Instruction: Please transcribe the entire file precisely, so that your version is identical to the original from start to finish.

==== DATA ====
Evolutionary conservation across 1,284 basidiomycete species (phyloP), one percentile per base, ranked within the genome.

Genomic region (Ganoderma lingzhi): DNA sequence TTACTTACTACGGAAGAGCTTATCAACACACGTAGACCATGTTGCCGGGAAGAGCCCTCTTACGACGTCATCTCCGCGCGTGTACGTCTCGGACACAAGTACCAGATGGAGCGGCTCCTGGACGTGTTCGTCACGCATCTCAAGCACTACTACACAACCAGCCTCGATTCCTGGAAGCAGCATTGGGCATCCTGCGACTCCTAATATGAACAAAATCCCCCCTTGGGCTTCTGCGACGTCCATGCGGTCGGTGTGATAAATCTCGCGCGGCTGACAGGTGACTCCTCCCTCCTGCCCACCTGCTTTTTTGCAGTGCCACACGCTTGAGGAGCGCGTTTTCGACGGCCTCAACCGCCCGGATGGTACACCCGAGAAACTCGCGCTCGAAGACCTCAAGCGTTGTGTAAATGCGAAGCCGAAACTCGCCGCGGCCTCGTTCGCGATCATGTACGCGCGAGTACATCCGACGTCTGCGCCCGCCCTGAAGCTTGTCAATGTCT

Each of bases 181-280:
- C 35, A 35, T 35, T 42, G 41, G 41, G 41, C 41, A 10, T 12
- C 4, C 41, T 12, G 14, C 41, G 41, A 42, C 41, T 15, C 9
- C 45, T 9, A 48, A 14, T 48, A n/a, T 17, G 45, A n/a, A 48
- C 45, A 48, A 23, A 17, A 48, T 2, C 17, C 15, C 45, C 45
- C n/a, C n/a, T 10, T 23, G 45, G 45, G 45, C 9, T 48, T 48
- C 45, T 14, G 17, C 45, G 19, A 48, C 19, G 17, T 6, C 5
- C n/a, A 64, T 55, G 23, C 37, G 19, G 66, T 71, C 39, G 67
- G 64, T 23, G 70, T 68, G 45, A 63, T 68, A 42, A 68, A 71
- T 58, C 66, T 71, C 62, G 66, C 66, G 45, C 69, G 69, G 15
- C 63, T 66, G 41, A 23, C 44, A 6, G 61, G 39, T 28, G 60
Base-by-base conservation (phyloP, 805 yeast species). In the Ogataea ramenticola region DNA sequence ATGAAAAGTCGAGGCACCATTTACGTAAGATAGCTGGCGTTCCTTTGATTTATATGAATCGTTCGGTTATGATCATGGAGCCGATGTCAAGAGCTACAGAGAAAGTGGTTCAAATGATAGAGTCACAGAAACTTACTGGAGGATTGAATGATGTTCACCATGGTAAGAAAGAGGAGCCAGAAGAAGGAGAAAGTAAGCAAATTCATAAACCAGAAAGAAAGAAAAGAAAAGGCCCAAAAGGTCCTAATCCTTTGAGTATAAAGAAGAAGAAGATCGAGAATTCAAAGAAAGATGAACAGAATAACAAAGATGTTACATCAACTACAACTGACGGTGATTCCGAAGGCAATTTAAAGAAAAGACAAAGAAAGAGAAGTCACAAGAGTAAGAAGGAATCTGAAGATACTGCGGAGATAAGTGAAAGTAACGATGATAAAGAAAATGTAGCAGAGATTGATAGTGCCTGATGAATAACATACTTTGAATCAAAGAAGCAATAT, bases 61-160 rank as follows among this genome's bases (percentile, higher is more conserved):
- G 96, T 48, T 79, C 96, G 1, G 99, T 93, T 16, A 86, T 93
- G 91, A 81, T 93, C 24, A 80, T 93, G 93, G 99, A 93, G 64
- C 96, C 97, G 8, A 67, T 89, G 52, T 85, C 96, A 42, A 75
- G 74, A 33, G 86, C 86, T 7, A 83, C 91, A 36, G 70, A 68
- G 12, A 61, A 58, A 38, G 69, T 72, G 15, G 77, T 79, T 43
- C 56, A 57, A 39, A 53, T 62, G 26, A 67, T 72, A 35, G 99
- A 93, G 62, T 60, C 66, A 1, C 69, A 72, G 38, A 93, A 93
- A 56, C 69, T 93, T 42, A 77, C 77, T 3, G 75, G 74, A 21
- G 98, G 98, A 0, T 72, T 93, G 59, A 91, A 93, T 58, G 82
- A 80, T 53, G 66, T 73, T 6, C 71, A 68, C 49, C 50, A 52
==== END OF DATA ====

Evolutionary conservation across 1,284 basidiomycete species (phyloP), one percentile per base, ranked within the genome.

Genomic region (Ganoderma lingzhi): DNA sequence TTACTTACTACGGAAGAGCTTATCAACACACGTAGACCATGTTGCCGGGAAGAGCCCTCTTACGACGTCATCTCCGCGCGTGTACGTCTCGGACACAAGTACCAGATGGAGCGGCTCCTGGACGTGTTCGTCACGCATCTCAAGCACTACTACACAACCAGCCTCGATTCCTGGAAGCAGCATTGGGCATCCTGCGACTCCTAATATGAACAAAATCCCCCCTTGGGCTTCTGCGACGTCCATGCGGTCGGTGTGATAAATCTCGCGCGGCTGACAGGTGACTCCTCCCTCCTGCCCACCTGCTTTTTTGCAGTGCCACACGCTTGAGGAGCGCGTTTTCGACGGCCTCAACCGCCCGGATGGTACACCCGAGAAACTCGCGCTCGAAGACCTCAAGCGTTGTGTAAATGCGAAGCCGAAACTCGCCGCGGCCTCGTTCGCGATCATGTACGCGCGAGTACATCCGACGTCTGCGCCCGCCCTGAAGCTTGTCAATGTCT

Each of bases 181-280:
- C 35, A 35, T 35, T 42, G 41, G 41, G 41, C 41, A 10, T 12
- C 4, C 41, T 12, G 14, C 41, G 41, A 42, C 41, T 15, C 9
- C 45, T 9, A 48, A 14, T 48, A n/a, T 17, G 45, A n/a, A 48
- C 45, A 48, A 23, A 17, A 48, T 2, C 17, C 15, C 45, C 45
- C n/a, C n/a, T 10, T 23, G 45, G 45, G 45, C 9, T 48, T 48
- C 45, T 14, G 17, C 45, G 19, A 48, C 19, G 17, T 6, C 5
- C n/a, A 64, T 55, G 23, C 37, G 19, G 66, T 71, C 39, G 67
- G 64, T 23, G 70, T 68, G 45, A 63, T 68, A 42, A 68, A 71
- T 58, C 66, T 71, C 62, G 66, C 66, G 45, C 69, G 69, G 15
- C 63, T 66, G 41, A 23, C 44, A 6, G 61, G 39, T 28, G 60
Base-by-base conservation (phyloP, 805 yeast species). In the Ogataea ramenticola region DNA sequence ATGAAAAGTCGAGGCACCATTTACGTAAGATAGCTGGCGTTCCTTTGATTTATATGAATCGTTCGGTTATGATCATGGAGCCGATGTCAAGAGCTACAGAGAAAGTGGTTCAAATGATAGAGTCACAGAAACTTACTGGAGGATTGAATGATGTTCACCATGGTAAGAAAGAGGAGCCAGAAGAAGGAGAAAGTAAGCAAATTCATAAACCAGAAAGAAAGAAAAGAAAAGGCCCAAAAGGTCCTAATCCTTTGAGTATAAAGAAGAAGAAGATCGAGAATTCAAAGAAAGATGAACAGAATAACAAAGATGTTACATCAACTACAACTGACGGTGATTCCGAAGGCAATTTAAAGAAAAGACAAAGAAAGAGAAGTCACAAGAGTAAGAAGGAATCTGAAGATACTGCGGAGATAAGTGAAAGTAACGATGATAAAGAAAATGTAGCAGAGATTGATAGTGCCTGATGAATAACATACTTTGAATCAAAGAAGCAATAT, bases 61-160 rank as follows among this genome's bases (percentile, higher is more conserved):
- G 96, T 48, T 79, C 96, G 1, G 99, T 93, T 16, A 86, T 93
- G 91, A 81, T 93, C 24, A 80, T 93, G 93, G 99, A 93, G 64
- C 96, C 97, G 8, A 67, T 89, G 52, T 85, C 96, A 42, A 75
- G 74, A 33, G 86, C 86, T 7, A 83, C 91, A 36, G 70, A 68
- G 12, A 61, A 58, A 38, G 69, T 72, G 15, G 77, T 79, T 43
- C 56, A 57, A 39, A 53, T 62, G 26, A 67, T 72, A 35, G 99
- A 93, G 62, T 60, C 66, A 1, C 69, A 72, G 38, A 93, A 93
- A 56, C 69, T 93, T 42, A 77, C 77, T 3, G 75, G 74, A 21
- G 98, G 98, A 0, T 72, T 93, G 59, A 91, A 93, T 58, G 82
- A 80, T 53, G 66, T 73, T 6, C 71, A 68, C 49, C 50, A 52